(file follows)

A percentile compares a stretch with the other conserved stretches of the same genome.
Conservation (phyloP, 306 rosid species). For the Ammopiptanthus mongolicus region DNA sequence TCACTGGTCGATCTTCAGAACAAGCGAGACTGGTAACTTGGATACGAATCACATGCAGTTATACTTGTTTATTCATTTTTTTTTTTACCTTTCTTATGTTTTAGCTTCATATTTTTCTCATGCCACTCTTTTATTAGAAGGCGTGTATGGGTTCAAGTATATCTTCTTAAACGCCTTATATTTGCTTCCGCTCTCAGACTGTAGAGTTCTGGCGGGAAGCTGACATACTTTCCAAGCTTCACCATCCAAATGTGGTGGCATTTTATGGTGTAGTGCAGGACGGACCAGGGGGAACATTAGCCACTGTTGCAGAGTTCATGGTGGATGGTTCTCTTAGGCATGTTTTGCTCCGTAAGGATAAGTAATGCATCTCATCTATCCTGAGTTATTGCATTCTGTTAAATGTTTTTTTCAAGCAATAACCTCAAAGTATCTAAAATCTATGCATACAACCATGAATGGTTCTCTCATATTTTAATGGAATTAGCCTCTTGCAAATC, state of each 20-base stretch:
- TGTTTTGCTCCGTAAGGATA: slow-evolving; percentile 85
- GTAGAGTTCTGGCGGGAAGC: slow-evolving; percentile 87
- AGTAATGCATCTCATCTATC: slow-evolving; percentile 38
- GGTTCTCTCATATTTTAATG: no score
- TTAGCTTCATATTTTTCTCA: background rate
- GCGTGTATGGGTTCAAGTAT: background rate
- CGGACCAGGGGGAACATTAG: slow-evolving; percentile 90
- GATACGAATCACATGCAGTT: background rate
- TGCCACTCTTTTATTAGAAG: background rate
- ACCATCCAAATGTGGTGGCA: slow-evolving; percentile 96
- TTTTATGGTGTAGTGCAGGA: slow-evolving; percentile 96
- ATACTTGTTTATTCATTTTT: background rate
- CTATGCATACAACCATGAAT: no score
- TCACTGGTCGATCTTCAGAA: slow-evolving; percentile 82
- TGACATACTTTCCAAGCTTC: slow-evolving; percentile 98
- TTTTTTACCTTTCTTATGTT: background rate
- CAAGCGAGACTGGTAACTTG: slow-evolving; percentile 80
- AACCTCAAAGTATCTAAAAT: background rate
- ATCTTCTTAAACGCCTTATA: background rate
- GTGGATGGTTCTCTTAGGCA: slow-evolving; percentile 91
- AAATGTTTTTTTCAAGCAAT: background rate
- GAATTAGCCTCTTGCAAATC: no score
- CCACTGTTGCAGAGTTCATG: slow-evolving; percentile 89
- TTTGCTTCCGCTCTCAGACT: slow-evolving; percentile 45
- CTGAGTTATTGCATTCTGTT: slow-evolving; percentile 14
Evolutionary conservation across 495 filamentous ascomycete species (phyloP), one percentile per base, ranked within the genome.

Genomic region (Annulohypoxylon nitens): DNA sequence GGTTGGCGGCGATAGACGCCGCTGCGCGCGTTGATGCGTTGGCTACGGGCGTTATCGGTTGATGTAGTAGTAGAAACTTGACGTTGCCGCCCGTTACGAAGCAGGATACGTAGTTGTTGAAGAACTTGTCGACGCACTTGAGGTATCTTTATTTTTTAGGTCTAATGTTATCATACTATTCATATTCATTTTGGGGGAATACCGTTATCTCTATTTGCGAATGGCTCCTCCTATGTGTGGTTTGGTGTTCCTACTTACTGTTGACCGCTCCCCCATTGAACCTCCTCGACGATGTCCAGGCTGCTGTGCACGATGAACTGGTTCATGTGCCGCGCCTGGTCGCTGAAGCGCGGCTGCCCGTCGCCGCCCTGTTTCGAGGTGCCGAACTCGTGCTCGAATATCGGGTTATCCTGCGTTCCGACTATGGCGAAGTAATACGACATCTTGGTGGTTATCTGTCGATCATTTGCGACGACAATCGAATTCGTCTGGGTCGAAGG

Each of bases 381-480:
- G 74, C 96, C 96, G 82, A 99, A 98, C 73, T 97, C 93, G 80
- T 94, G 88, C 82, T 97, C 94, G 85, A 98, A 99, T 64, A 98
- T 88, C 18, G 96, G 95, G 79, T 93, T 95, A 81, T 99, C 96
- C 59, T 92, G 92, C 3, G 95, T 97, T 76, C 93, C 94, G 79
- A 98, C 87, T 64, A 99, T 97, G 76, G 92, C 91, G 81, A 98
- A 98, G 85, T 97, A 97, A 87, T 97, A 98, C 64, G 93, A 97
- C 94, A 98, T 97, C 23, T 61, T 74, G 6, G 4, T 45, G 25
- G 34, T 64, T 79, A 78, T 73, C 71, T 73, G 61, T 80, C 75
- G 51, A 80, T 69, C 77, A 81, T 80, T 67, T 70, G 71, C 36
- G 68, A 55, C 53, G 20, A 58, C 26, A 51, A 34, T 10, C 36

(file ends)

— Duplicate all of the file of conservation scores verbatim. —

A percentile compares a stretch with the other conserved stretches of the same genome.
Conservation (phyloP, 306 rosid species). For the Ammopiptanthus mongolicus region DNA sequence TCACTGGTCGATCTTCAGAACAAGCGAGACTGGTAACTTGGATACGAATCACATGCAGTTATACTTGTTTATTCATTTTTTTTTTTACCTTTCTTATGTTTTAGCTTCATATTTTTCTCATGCCACTCTTTTATTAGAAGGCGTGTATGGGTTCAAGTATATCTTCTTAAACGCCTTATATTTGCTTCCGCTCTCAGACTGTAGAGTTCTGGCGGGAAGCTGACATACTTTCCAAGCTTCACCATCCAAATGTGGTGGCATTTTATGGTGTAGTGCAGGACGGACCAGGGGGAACATTAGCCACTGTTGCAGAGTTCATGGTGGATGGTTCTCTTAGGCATGTTTTGCTCCGTAAGGATAAGTAATGCATCTCATCTATCCTGAGTTATTGCATTCTGTTAAATGTTTTTTTCAAGCAATAACCTCAAAGTATCTAAAATCTATGCATACAACCATGAATGGTTCTCTCATATTTTAATGGAATTAGCCTCTTGCAAATC, state of each 20-base stretch:
- TGTTTTGCTCCGTAAGGATA: slow-evolving; percentile 85
- GTAGAGTTCTGGCGGGAAGC: slow-evolving; percentile 87
- AGTAATGCATCTCATCTATC: slow-evolving; percentile 38
- GGTTCTCTCATATTTTAATG: no score
- TTAGCTTCATATTTTTCTCA: background rate
- GCGTGTATGGGTTCAAGTAT: background rate
- CGGACCAGGGGGAACATTAG: slow-evolving; percentile 90
- GATACGAATCACATGCAGTT: background rate
- TGCCACTCTTTTATTAGAAG: background rate
- ACCATCCAAATGTGGTGGCA: slow-evolving; percentile 96
- TTTTATGGTGTAGTGCAGGA: slow-evolving; percentile 96
- ATACTTGTTTATTCATTTTT: background rate
- CTATGCATACAACCATGAAT: no score
- TCACTGGTCGATCTTCAGAA: slow-evolving; percentile 82
- TGACATACTTTCCAAGCTTC: slow-evolving; percentile 98
- TTTTTTACCTTTCTTATGTT: background rate
- CAAGCGAGACTGGTAACTTG: slow-evolving; percentile 80
- AACCTCAAAGTATCTAAAAT: background rate
- ATCTTCTTAAACGCCTTATA: background rate
- GTGGATGGTTCTCTTAGGCA: slow-evolving; percentile 91
- AAATGTTTTTTTCAAGCAAT: background rate
- GAATTAGCCTCTTGCAAATC: no score
- CCACTGTTGCAGAGTTCATG: slow-evolving; percentile 89
- TTTGCTTCCGCTCTCAGACT: slow-evolving; percentile 45
- CTGAGTTATTGCATTCTGTT: slow-evolving; percentile 14
Evolutionary conservation across 495 filamentous ascomycete species (phyloP), one percentile per base, ranked within the genome.

Genomic region (Annulohypoxylon nitens): DNA sequence GGTTGGCGGCGATAGACGCCGCTGCGCGCGTTGATGCGTTGGCTACGGGCGTTATCGGTTGATGTAGTAGTAGAAACTTGACGTTGCCGCCCGTTACGAAGCAGGATACGTAGTTGTTGAAGAACTTGTCGACGCACTTGAGGTATCTTTATTTTTTAGGTCTAATGTTATCATACTATTCATATTCATTTTGGGGGAATACCGTTATCTCTATTTGCGAATGGCTCCTCCTATGTGTGGTTTGGTGTTCCTACTTACTGTTGACCGCTCCCCCATTGAACCTCCTCGACGATGTCCAGGCTGCTGTGCACGATGAACTGGTTCATGTGCCGCGCCTGGTCGCTGAAGCGCGGCTGCCCGTCGCCGCCCTGTTTCGAGGTGCCGAACTCGTGCTCGAATATCGGGTTATCCTGCGTTCCGACTATGGCGAAGTAATACGACATCTTGGTGGTTATCTGTCGATCATTTGCGACGACAATCGAATTCGTCTGGGTCGAAGG

Each of bases 381-480:
- G 74, C 96, C 96, G 82, A 99, A 98, C 73, T 97, C 93, G 80
- T 94, G 88, C 82, T 97, C 94, G 85, A 98, A 99, T 64, A 98
- T 88, C 18, G 96, G 95, G 79, T 93, T 95, A 81, T 99, C 96
- C 59, T 92, G 92, C 3, G 95, T 97, T 76, C 93, C 94, G 79
- A 98, C 87, T 64, A 99, T 97, G 76, G 92, C 91, G 81, A 98
- A 98, G 85, T 97, A 97, A 87, T 97, A 98, C 64, G 93, A 97
- C 94, A 98, T 97, C 23, T 61, T 74, G 6, G 4, T 45, G 25
- G 34, T 64, T 79, A 78, T 73, C 71, T 73, G 61, T 80, C 75
- G 51, A 80, T 69, C 77, A 81, T 80, T 67, T 70, G 71, C 36
- G 68, A 55, C 53, G 20, A 58, C 26, A 51, A 34, T 10, C 36